The Ins and Outs of Escrow

Ah, escrow: the classic independent 3rd party. Essentially escrow is the Switzerland of the business and transactional world. As a neutral third party and legal fiduciary, an escrow company can potentially play several roles in your business transaction. The reality is, though, that a lot of companies don’t need to use escrow throughout the process. 

Which brings up the question, why would you need the proverbial Switzerland when selling your business?

Roles of an Escrow Company

Before we dive into the different scenarios that make an escrow beneficial, let’s cover some of the different actions an escrow company can take on your behalf or complete as part of the transaction process.

First, know that an escrow company executes actions based on a set of instructions that they are given. Those instructions are outlined and agreed upon by the buyer and seller before any work is performed. Once the instructions are signed, sealed, and delivered, so to say, the escrow company cannot deviate from the plan unless both parties agree on a new set of instructions. This is really important. Ensure that the instructions given are exactly what needs to take place.

The primary role of escrow is to hold onto documents and money until both parties reach the point or date where the monies and documents can exchange hands. That’s why an escrow company holds the money and deed in a real estate transaction. Both the buyer and seller need to know that the other party is fulfilling their obligation but the seller wants to an inspection before handing the money to the seller. Once the inspection is complete and any updates are agreed on, the assets can transfer out of escrow.

In addition to holding monies and documents, an escrow company can get a tax clearance from both the state and federal government. This includes sales tax clearance for businesses with a retail license. They can also do a UCC-1 check to verify if there are liens on any properties.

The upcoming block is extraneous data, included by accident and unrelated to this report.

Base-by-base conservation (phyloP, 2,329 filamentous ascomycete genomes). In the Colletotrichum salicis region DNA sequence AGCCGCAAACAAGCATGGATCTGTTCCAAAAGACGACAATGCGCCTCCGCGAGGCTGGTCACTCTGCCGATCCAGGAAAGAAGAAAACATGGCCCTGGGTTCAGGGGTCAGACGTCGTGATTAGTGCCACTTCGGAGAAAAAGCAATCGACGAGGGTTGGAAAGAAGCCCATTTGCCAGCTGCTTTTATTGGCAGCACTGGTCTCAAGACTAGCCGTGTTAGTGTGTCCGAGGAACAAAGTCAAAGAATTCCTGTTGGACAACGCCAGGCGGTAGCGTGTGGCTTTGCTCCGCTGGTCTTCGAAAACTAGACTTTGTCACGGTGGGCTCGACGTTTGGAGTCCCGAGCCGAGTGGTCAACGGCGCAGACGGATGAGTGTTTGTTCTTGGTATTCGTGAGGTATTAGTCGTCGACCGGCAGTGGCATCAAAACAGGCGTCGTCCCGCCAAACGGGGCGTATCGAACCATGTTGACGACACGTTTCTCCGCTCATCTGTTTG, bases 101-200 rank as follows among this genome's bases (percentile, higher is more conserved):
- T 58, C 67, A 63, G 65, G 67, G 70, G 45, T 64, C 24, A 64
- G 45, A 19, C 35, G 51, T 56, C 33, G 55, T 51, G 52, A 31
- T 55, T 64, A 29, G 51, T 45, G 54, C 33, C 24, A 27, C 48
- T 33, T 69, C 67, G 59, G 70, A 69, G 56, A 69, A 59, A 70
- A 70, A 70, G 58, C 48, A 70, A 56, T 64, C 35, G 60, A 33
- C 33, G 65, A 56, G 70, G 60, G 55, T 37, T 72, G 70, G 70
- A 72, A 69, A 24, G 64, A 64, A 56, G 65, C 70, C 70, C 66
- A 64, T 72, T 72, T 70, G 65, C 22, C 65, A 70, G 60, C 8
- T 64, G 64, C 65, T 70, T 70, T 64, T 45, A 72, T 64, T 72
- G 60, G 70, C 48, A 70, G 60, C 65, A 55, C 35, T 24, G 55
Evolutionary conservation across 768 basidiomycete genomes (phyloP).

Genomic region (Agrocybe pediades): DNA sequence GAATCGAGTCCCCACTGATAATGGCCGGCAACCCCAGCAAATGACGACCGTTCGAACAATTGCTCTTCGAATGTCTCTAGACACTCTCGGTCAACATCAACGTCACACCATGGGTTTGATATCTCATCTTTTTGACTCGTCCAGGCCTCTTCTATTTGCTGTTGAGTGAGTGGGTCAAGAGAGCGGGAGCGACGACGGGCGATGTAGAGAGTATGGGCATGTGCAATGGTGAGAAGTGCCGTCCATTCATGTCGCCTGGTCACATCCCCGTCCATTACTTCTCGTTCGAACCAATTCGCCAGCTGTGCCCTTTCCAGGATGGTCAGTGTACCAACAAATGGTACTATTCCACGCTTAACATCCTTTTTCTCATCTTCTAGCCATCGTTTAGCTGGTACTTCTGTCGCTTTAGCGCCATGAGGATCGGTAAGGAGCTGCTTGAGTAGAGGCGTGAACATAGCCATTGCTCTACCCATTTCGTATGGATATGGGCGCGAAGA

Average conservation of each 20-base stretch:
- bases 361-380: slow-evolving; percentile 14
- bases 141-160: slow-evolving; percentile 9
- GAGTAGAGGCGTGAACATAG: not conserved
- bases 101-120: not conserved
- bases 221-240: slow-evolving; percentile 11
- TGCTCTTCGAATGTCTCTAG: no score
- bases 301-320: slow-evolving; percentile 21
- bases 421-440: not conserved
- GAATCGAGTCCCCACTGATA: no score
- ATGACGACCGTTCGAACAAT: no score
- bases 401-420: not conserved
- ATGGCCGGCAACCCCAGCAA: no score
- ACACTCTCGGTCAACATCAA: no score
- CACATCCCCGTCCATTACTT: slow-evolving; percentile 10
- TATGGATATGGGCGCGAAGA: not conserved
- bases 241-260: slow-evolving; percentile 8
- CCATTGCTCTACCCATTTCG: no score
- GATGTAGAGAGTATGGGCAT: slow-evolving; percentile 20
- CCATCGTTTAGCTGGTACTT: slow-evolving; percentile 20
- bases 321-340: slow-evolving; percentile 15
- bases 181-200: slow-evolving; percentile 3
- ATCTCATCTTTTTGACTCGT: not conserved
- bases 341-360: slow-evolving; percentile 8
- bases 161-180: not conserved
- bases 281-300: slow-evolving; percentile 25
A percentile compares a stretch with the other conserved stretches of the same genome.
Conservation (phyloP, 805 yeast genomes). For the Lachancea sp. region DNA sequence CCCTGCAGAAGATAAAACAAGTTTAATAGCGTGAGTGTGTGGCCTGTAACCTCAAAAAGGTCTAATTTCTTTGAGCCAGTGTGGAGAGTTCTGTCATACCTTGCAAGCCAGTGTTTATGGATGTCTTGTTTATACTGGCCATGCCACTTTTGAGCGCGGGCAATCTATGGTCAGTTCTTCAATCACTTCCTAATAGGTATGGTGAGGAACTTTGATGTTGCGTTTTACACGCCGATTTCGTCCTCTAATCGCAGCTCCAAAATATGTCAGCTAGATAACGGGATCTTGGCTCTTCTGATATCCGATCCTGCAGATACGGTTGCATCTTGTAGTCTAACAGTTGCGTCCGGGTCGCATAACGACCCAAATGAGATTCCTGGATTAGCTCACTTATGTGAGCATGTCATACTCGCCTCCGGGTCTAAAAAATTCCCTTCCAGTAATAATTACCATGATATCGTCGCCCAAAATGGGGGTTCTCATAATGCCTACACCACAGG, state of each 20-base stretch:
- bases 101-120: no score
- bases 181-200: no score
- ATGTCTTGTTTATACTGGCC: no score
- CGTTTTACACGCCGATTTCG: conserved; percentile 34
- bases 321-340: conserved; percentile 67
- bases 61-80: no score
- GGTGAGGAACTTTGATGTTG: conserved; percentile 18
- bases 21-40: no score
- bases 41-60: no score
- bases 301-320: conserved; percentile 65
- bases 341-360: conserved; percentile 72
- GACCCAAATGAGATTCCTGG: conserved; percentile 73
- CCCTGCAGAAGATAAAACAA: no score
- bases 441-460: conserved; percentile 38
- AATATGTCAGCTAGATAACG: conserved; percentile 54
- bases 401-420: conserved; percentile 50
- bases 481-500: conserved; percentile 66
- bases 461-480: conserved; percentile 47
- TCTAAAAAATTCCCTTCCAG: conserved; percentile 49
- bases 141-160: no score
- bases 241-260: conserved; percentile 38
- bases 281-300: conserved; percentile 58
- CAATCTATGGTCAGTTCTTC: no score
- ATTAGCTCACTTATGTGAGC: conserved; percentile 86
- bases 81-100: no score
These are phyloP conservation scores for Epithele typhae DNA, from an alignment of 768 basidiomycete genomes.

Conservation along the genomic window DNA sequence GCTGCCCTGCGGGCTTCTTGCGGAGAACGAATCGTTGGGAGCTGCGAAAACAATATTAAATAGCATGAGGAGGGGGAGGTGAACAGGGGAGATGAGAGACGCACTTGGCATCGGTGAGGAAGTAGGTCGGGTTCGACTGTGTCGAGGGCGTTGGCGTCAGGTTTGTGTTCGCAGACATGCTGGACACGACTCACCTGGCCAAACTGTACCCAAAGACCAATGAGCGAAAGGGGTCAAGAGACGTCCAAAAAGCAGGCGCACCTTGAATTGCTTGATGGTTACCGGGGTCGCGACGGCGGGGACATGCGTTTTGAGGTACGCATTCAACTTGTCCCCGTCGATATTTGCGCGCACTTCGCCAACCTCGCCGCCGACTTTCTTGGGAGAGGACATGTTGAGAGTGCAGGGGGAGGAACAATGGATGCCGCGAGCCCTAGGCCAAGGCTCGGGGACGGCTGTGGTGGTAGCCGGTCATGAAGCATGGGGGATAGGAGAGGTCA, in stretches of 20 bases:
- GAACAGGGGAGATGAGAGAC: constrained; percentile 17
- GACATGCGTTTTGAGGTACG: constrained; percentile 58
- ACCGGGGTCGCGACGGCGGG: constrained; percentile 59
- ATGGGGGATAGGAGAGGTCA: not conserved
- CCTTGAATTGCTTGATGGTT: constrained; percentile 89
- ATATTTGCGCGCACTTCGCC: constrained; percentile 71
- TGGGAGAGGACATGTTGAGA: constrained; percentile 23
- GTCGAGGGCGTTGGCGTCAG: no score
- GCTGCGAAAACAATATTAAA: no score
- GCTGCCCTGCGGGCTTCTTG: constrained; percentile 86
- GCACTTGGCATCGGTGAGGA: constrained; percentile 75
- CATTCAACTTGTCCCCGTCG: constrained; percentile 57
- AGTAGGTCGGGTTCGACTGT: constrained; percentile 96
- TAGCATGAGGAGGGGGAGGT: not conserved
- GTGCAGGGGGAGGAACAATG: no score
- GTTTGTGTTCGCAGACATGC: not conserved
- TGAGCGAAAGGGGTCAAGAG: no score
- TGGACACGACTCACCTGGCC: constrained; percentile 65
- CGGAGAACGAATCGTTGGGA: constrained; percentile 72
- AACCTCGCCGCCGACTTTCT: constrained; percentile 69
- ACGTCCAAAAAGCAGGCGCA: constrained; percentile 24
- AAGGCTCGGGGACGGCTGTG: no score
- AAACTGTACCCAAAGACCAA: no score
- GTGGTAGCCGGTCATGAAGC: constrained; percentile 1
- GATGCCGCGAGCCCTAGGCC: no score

An attorney is also legally allowed to perform all the roles of an escrow company and is typically used if the transaction is simple.  Stock purchases don’t usually have the Bulk Sale notification requirements and the attorney can hold the deposit in their trust account.  Typically, owners will turn to an escrow company when the attorneys are not located locally or it’s an asset sale.

Small Transaction Examples

Asset sales less than $500,000 typically utilize an escrow company. The escrow company checks for any liens, as well as holds the earnest money until everything clears. This also gives time for the seller to adhere to the bulk sales laws, when necessary, which include notifying creditors and publishing notices about the sale of the business. 

Small stock sales will also use escrow companies to hold stock certificates, earnest money, and check tax clearances.

Long-Term Payout Examples 

Occasionally, new buyers want reassurance that everything is as it was promised once they “look under the hood.” One way we help structure this deal is to have a payout over a length of time. For example, if the business sells for $750,000, you could pay $250,000 at closing and then $250,000 for the next two years. The buyer would put the $500,000 into escrow to prove they had the funds, and the escrow company would pay the owner the following two years as longs as the stipulations agreed on were met.

There are several different scenarios that may lead to a multi-year payout, including a creative tax strategy.

Discovering the Best Option for Your Business 

As we mentioned, not every transaction will employ an escrow company. It depends on the specifics of the transaction. At Exit Consulting Group, we work with business owners on all aspects of the business sale. 

In truth, whether or not you use an escrow company is a minor detail in a very long and complicated selling process. When you partner with our team, we take all of the guesswork out of the transition. From preparing the business for the market to crossing the finish line, we walk you through our proven process and handle all the little details that come up along the journey. That way you can devote your energies to what you do best: running your business.

If you’re thinking about selling your business in the next one to three years, contact us today.